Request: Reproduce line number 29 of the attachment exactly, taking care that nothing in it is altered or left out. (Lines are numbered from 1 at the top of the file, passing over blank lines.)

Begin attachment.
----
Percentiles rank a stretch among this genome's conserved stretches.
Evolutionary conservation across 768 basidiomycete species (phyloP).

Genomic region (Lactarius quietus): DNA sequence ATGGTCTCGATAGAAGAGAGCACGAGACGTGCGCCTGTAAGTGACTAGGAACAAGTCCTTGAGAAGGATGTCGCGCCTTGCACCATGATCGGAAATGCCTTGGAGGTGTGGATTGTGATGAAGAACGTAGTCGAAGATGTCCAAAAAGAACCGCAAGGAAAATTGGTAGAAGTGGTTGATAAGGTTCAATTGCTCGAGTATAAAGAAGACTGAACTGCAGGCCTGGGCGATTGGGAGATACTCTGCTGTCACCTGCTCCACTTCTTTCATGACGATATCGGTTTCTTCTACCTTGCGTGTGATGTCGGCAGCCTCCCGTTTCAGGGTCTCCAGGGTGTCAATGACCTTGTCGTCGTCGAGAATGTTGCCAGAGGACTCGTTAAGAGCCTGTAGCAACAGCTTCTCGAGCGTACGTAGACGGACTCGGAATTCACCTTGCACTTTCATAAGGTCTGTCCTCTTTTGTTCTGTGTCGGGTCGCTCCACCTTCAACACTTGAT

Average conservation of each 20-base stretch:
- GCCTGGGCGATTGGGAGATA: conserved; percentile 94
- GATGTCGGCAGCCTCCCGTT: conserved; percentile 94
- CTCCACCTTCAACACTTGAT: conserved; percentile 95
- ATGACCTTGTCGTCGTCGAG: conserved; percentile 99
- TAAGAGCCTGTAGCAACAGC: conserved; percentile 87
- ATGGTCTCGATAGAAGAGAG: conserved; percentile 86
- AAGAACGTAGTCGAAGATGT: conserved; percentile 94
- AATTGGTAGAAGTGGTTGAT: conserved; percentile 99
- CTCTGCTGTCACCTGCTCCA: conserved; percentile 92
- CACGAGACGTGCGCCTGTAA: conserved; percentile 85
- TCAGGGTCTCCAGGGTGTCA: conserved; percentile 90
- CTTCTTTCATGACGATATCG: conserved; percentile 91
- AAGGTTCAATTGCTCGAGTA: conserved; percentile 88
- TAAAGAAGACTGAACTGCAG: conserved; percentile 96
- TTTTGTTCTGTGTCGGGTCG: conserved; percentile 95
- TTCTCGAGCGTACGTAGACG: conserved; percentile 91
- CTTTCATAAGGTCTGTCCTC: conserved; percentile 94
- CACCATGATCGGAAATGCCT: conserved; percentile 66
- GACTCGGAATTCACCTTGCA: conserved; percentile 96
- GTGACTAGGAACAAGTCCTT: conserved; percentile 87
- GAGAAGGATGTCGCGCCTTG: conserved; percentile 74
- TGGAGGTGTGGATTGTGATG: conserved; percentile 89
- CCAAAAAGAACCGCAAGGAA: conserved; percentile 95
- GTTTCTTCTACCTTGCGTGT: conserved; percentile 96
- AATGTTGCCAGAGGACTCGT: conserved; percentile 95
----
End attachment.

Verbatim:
- AATGTTGCCAGAGGACTCGT: conserved; percentile 95